An interview with Oluwatosin Shittu of Play Wooden, whose wooden games will be at the Waltham Forest Games Market.
Play Wooden will be appearing at the Waltham Forest Games Market on Saturday 25 September, running wooden games on a drop-in basis and selling their products at a stall. We spoke to them to find out a little more about what they do.
When Oluwatosin Shittu was a kid, his favourite game was to take things apart and put them back together.
“I would take apart electronic devices and make them work again,” he says. “I used to play a lot with gears to create motion, I’d try to understand how they worked to make a simple object move.”
As an adult, he retains this impulse towards trying to understand how things work. But now, he uses it to get other people to play.
Oluwa started making playful wooden things in his backyard in Bristol in 2016: just building games and brainteasers, and taking them around to festivals. “I’m not very into networking,” he confesses as we talk, but the objects themselves, wooden and bright and alluring, objects which demand to be played with, did the early networking for him.
In 2017 he incorporated Play Wooden as a Community Interest Company, and other people started to get involved, particularly in the fundraising and marketing; and in 2018, as part of a Bristol-based incubator programme, the company expanded, supported by the Bristol and Bath innovation fund. After that 2019, Oluwa says, was “a really good year – everything started picking up”. He took the project around to festivals and schools, invented and built new games, experimented with different activities that are environmentally friendly.
He also become member and partner with Children Scrapstore in Bristol, collaborating with them to put on workshops and using them as a source of reusable materials. Reusability and thoughtful choice of materials is now at the core of what Play Wooden does. Not everything is literally wooden — the organisation aims to provide all types of play, including for example imaginary play and soft play, and “it’s hard to create soft play with wood”. So they compromise by using specific foams, fabrics, and other materials that are as environmentally friendly as possible and that look and feel inviting.
Some of Play Wooden’s creations will be familiar to game players and puzzle enthusiasts. “I have a very strong attachment towards many of these games,” Oluwa says, “because I learned about a lot of them through working with wooden game artists, and abroad, growing up in Italy for example with Pianeta Verde in Parma.”
Others are new, invented through experimentation and play.
“Ten years ago,” Oluwa says, “for me it was about reading and understanding the dynamics of motion, of loops, of seeing the movement in the shape of the object. I still do a lot of work like that, I do a lot of reading and observation. That sort of design process for me is about the maths of objects and seeing how they work. I’m looking for patterns and then I give that pattern a graphic form and turn it into a game. My favourite thing is to design brainteasers; it’s really fun to see people try to crack them.”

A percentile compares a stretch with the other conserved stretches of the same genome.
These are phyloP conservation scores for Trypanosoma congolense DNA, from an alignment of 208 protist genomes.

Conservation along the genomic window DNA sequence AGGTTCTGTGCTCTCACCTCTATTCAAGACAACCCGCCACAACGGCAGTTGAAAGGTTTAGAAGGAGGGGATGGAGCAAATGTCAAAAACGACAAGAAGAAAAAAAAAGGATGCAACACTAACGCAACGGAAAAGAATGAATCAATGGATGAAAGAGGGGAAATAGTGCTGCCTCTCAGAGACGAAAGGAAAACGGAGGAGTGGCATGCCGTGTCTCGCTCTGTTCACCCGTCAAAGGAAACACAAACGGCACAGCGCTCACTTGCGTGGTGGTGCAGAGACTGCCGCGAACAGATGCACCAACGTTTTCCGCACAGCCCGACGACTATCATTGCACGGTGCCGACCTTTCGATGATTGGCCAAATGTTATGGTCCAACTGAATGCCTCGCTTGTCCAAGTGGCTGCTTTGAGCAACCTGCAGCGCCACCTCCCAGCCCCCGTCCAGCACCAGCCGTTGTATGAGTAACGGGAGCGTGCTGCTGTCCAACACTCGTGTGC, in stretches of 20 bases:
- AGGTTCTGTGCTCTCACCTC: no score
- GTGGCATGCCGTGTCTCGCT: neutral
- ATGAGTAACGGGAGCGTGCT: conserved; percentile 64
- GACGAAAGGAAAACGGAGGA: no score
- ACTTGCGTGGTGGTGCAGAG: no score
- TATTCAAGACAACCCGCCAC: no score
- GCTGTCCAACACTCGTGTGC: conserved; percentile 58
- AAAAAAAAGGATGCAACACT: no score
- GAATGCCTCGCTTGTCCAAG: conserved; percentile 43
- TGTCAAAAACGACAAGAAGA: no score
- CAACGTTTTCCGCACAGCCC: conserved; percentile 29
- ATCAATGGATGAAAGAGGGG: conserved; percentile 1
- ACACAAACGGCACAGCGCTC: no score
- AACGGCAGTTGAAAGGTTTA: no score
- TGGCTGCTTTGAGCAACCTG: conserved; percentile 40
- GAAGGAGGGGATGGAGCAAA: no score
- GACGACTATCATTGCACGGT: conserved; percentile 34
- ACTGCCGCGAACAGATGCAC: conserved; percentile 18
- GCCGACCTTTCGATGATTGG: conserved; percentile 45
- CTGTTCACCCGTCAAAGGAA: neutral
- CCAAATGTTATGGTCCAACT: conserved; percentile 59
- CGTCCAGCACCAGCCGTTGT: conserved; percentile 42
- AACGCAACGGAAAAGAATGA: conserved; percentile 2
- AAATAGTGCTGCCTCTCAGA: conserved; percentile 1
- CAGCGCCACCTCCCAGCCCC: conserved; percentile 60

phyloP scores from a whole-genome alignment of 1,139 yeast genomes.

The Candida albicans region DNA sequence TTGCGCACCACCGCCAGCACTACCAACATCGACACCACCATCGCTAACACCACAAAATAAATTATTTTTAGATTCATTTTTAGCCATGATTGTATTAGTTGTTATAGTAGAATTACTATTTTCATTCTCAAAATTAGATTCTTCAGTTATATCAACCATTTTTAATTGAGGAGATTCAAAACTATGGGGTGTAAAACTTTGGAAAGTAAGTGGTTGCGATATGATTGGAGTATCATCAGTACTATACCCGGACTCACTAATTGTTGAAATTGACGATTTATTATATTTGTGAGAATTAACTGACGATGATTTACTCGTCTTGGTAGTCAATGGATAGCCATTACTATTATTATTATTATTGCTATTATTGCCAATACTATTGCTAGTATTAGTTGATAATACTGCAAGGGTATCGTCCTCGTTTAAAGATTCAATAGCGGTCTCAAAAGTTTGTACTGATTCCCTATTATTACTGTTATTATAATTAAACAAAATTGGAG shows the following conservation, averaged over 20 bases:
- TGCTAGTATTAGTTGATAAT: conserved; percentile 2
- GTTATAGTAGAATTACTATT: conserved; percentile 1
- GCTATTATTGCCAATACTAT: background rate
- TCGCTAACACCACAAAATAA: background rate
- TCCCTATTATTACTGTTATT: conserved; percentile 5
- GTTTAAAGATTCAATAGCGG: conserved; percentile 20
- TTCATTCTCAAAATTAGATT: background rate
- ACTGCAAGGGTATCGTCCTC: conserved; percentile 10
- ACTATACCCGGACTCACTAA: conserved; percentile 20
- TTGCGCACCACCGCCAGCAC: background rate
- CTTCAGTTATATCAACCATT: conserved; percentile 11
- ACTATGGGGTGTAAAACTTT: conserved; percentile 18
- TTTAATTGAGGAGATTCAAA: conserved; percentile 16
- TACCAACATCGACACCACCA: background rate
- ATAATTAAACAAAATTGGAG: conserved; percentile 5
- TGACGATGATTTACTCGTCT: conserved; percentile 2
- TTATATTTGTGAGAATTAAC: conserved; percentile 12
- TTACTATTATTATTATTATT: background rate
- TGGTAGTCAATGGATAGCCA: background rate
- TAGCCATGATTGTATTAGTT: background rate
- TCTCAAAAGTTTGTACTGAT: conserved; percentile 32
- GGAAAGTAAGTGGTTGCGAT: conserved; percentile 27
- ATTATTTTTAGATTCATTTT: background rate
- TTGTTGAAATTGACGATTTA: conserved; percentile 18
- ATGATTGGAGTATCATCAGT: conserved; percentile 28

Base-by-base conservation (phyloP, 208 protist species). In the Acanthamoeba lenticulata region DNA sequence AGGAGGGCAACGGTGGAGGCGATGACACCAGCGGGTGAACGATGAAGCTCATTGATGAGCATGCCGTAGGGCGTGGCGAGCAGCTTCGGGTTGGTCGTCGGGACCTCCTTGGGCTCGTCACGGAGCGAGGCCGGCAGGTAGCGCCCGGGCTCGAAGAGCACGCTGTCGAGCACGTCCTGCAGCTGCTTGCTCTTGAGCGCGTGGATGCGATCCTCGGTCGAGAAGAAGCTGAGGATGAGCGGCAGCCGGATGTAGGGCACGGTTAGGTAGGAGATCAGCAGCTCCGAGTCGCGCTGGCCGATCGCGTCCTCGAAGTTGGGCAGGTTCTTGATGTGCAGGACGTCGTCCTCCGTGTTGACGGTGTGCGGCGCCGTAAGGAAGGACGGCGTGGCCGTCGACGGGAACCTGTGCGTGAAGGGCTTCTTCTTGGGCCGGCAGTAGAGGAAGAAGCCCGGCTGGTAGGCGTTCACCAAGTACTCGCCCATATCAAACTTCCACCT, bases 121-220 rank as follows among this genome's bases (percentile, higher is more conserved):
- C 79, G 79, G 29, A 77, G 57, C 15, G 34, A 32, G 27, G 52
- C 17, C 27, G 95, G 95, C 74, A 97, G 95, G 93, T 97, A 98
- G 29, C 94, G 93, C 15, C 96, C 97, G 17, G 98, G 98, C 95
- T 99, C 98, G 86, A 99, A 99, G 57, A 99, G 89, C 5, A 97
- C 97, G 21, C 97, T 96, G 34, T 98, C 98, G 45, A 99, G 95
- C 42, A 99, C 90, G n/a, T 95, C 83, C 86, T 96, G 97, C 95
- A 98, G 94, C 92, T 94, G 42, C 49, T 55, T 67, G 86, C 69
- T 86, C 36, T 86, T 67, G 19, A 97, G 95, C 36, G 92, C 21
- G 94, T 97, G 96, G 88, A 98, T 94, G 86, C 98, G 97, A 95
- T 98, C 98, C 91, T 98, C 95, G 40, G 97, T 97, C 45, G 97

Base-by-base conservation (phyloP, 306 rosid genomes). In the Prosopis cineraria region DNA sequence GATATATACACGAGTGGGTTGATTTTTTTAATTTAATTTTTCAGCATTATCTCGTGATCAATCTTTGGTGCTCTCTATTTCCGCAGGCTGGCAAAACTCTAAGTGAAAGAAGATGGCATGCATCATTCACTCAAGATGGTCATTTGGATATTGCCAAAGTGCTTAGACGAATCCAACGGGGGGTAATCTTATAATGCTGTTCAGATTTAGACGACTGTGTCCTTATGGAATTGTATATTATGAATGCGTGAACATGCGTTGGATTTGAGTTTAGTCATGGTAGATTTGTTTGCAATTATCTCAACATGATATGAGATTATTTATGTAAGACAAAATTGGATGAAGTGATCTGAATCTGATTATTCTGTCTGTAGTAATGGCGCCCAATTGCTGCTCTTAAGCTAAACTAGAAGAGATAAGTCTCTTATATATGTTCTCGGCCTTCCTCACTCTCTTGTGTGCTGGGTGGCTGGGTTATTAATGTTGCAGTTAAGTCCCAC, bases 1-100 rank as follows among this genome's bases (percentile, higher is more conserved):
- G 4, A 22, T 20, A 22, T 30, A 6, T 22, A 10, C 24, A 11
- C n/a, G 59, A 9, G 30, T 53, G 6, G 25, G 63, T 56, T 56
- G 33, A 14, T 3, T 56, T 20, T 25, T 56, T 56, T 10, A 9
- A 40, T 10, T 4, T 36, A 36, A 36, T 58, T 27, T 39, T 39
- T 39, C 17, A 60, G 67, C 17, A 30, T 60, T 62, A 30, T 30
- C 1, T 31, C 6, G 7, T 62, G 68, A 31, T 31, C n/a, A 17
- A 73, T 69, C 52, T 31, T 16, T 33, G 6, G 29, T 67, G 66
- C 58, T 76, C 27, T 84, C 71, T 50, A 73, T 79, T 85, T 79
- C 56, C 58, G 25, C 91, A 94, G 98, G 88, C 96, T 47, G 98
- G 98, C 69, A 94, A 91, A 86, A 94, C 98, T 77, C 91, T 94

But more recently his design process has changed. “Now it starts from the observation of children and young people playing. There are a lot of new games I made that come specifically out of observation of how children play and what play means to them, their evolution of play from one little thing to another, how they engage with it.”
He says that designing for adults is easy, but that children are trickier. He quotes “play is the work of children”, variably attributed to Jean Piaget and Maria Montessori. To design play for children, then, it’s necessary to first watch just how they play.
For a while, this was difficult. 2020, of course, was not a good year for Play Wooden: everything had to change, most events had to be cancelled, others had to be transformed. They did run some online events, including sessions for children to make and play games at home, but it was a difficult time for the organisation.
In 2021 things are looking better, with more outdoor events, and the chance to get back into parks. Oluwa talks a lot about local green spaces: it’s clear that Play Wooden focuses not just on getting people to play at one-off events, but also on bringing them out regularly to their local parks and helping them to feel at home there, asking what they want from the experience, drawing out a sense of belonging. As the organisation approaches it, parks and squares and corners aren’t just useful because they can be the host for play events; if anything, it’s the other way around, and play events are useful partly because they can help people to take ownership of their local green spaces.
After a busy summer, Oluwa says, “our amazing team and volunteers are ready to scale up these projects across the south-west.” The Play Wooden team will draw on the inspiration of what they’ve learnt from positive engagement and feedback this summer with children, young people and the community to create and make more beautiful games and share more play experiences. They’re already branching out into new areas and new communities, and diversifying the accessibility of the games to nurture wellbeing, inclusion and empowerment, working hard to demonstrate the value of sustainability and environmentally friendly alternatives.
Play Wooden will be at the Waltham Forest Games Market, in Walthamstow Town Square (near the mall) from 11am-5pm on Saturday 25 September.